Who won the Battle of Haldighati, fought between Emperor Akbar’s Mughal army and the Mewar forces of Maharana Pratap? The question continues to arouse controversy, 442 years after that legendary encounter. Last year, the Rajasthan Board of Secondary Education approved a revision of the Class X Social Science Text book: it would now state that Maharana Pratap decisively defeated Akbar at Haldighati, whereas earlier text books had said that the battle was inconclusive.
The story of Haldighati has been told and sung century after century. It is a story of great courage and sacrifice; of the clash of indomitable wills; of Mughal ambition and expansion versus Rajput pride and honour. As a historian of Rajasthan I have spent years researching this period of Mewar history and this most famous of Indian battles. And I have to say that on the basis of historical evidence, it seems that the earlier textbooks were right. So what really happened at Haldighati?
On the sweltering morning of June 18th, 1576 the two armies faced each other on the forbidding terrain of Haldighati, with its narrow defiles between steep cliffs, and yellow turmeric – coloured soi, interspersed with some flat spaces, most not even large enough to put up small encampments, let alone encamp an army – which is why the Mughal camp was a short distance away.
As the Mughal forces got into battle formation, sharp-eyed Bhils perched on hilltops kept Maharana Pratap informed of their every movement. Estimates of the size of each army differ widely, but what is certain is that the Mughals far outnumbered the Mewar forces which included cavalry, infantry, 150 elephants and a contingent of Bhils armed with bows and arrows.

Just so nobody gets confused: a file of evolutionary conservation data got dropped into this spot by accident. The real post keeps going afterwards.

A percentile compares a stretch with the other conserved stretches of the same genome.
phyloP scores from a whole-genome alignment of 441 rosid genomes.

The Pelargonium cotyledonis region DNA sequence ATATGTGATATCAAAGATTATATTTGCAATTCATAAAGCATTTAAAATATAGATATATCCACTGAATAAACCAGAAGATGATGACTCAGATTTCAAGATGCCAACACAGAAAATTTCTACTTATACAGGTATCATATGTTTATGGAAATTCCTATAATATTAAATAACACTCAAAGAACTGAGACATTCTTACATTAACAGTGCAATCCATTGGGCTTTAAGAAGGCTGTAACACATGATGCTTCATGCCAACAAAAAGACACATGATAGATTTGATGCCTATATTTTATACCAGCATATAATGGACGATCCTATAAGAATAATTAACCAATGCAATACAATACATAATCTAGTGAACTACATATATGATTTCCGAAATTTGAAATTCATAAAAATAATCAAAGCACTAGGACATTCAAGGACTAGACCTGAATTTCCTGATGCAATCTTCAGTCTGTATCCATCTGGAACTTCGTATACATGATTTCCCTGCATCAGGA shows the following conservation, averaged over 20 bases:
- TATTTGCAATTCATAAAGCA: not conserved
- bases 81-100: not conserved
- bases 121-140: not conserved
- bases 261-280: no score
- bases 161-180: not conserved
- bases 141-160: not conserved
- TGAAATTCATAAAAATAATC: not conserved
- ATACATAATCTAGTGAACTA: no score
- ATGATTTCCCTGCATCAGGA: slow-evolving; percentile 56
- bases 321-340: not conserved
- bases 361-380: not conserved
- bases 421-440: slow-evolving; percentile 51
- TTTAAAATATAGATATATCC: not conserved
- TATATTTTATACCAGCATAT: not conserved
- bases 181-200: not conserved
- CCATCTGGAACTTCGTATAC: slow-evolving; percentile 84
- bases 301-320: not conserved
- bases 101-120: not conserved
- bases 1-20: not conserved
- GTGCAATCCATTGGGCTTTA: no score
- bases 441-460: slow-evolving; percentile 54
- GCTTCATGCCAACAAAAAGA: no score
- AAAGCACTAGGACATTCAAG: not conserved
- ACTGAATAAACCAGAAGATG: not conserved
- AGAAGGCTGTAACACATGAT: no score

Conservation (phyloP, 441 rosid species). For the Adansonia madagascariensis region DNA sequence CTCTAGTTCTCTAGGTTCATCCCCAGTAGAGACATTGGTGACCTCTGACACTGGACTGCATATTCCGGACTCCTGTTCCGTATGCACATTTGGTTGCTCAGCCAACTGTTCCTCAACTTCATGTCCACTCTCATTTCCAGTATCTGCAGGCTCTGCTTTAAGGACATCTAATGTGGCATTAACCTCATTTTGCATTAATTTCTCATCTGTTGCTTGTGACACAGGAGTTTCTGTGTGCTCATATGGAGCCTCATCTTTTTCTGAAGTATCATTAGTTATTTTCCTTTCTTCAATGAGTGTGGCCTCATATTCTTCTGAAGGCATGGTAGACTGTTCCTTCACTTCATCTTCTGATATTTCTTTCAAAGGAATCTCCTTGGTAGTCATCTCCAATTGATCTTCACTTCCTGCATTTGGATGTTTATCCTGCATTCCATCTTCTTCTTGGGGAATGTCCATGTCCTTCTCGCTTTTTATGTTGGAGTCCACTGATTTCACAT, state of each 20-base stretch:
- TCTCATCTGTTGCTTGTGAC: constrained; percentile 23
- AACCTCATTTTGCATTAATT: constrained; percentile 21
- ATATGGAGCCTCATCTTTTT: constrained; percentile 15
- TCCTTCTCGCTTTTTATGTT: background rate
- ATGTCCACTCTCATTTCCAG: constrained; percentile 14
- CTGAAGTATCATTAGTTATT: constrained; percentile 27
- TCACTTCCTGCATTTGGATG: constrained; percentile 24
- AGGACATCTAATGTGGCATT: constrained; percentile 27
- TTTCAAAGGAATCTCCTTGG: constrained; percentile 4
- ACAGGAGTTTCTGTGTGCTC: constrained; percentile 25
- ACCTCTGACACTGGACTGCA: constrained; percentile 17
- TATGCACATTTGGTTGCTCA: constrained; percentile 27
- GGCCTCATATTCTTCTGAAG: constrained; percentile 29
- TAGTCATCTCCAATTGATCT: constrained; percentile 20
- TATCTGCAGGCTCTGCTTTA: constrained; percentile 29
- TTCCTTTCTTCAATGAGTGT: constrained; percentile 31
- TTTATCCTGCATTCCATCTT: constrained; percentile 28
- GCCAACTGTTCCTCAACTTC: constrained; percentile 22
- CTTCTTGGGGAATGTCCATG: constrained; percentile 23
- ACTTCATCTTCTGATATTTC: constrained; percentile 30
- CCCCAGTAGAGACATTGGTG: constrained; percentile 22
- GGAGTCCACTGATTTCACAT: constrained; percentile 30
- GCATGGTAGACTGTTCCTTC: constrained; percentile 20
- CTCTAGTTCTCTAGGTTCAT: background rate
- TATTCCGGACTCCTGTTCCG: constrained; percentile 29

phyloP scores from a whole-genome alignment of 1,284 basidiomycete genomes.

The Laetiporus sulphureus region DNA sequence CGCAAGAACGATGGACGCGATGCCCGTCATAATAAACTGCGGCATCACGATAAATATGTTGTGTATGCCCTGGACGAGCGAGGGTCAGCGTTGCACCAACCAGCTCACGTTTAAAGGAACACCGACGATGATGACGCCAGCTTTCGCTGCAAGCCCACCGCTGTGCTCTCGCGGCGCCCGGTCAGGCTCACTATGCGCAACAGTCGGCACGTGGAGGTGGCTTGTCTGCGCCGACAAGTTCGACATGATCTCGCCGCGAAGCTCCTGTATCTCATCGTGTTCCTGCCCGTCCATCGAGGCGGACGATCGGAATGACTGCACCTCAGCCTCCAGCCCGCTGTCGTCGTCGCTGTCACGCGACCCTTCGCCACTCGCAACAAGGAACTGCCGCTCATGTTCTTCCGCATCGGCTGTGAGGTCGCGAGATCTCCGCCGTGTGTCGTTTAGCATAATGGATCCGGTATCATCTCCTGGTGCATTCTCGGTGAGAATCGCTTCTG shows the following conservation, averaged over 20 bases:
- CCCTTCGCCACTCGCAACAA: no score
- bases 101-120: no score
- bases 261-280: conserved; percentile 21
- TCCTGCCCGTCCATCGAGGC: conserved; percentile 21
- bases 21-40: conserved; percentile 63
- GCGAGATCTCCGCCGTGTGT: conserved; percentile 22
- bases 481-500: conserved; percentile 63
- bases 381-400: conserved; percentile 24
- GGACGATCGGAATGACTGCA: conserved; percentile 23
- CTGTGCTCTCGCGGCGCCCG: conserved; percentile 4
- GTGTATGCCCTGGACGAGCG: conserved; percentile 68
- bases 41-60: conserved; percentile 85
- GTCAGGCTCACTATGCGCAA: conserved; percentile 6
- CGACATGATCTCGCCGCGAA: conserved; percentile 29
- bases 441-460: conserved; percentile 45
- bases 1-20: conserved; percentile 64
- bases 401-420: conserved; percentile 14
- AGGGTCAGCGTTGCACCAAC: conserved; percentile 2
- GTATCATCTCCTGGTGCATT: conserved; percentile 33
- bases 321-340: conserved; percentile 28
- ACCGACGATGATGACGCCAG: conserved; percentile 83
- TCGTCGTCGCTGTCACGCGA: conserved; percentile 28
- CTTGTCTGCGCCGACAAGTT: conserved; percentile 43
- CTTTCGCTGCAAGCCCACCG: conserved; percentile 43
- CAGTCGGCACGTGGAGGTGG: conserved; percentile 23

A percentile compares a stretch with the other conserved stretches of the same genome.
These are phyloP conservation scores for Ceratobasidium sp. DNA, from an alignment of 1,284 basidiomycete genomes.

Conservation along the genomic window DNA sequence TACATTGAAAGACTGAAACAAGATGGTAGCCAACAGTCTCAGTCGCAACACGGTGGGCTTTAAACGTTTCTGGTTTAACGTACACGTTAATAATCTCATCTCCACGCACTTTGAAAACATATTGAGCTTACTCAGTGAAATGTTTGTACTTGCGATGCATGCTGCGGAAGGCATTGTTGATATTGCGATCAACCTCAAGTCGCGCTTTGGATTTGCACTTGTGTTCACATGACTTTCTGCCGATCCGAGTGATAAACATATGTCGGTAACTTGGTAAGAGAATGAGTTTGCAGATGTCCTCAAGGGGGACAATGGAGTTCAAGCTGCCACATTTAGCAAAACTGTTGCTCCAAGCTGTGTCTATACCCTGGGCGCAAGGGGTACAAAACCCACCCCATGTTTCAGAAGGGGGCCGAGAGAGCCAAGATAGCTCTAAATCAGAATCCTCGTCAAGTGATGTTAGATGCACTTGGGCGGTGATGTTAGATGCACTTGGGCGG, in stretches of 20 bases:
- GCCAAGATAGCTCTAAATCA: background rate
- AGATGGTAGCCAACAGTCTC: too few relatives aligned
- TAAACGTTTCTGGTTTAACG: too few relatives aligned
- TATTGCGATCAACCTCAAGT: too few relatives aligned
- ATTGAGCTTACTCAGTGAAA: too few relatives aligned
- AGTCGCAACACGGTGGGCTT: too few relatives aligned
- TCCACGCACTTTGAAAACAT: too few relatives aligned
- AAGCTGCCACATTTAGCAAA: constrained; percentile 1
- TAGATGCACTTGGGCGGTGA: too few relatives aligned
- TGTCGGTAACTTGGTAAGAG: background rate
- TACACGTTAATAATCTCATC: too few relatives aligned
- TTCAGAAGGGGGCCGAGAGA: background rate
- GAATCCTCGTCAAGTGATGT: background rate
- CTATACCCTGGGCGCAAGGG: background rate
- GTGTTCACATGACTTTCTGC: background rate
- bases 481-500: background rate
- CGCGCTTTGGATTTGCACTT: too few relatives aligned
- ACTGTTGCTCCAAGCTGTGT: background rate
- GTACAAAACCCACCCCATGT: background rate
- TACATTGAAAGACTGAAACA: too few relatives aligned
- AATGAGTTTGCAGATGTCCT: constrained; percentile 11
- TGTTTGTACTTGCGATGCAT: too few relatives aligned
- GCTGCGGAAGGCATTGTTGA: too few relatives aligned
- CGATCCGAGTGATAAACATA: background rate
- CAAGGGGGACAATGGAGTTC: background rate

The battle began with the Mughal advance guard being routed by Pratap’s cavalry charge. Later, the Mughals rallied and amidst fierce fighting, they managed to capture Mewar’s legendary lead elephant Ram Prasad, a creature that Akbar had long coveted.
The battle continued to rage close to the narrow pass of Haldighati where, as Akbar’s court historian Abul Fazl noted, it became difficult to distinguish between friend and foe. Many lives on both sides were lost as the midday sun beat down fiercely.
Then, Maharana Pratap came face-to-face with the chief commander of the Mughal army, Man Singh, a prince of Amber—two leading Rajput warrior princes with two opposing visions. As the historians, Lloyd and Susanne Rudolph have perceptively observed, Man Singh was all that Pratap refused to be: “commander of conquering Mughal armies, governor of Mughal provinces, an honoured figure at the Mughal court…” Man Singh was fighting for the glory of an empire that wanted to subsume smaller regional kingdoms, while Pratap was fighting for the right of his kingdom’s right to political and cultural sovereignty, free of the overlordship of any Mughal emperor or empire.
Though the two Rajput warrior princes had kinship ties, as they faced each other on the battlefield that day, each only thought of how he could vanquish the other. The popular annals from both sides state that Pratap, astride his favourite horse Chetak, flung his spear at Man Singh who was atop a huge war elephant, but he missed his target and killed the elephant’s mahout instead. In this encounter Chetak’s legs were slashed. The Mughal troops now came in force to their commander Man Singh’s aid. But Maharana Pratap, still riding the wounded Chetak, managed to fight his way through to where his own forces were massed.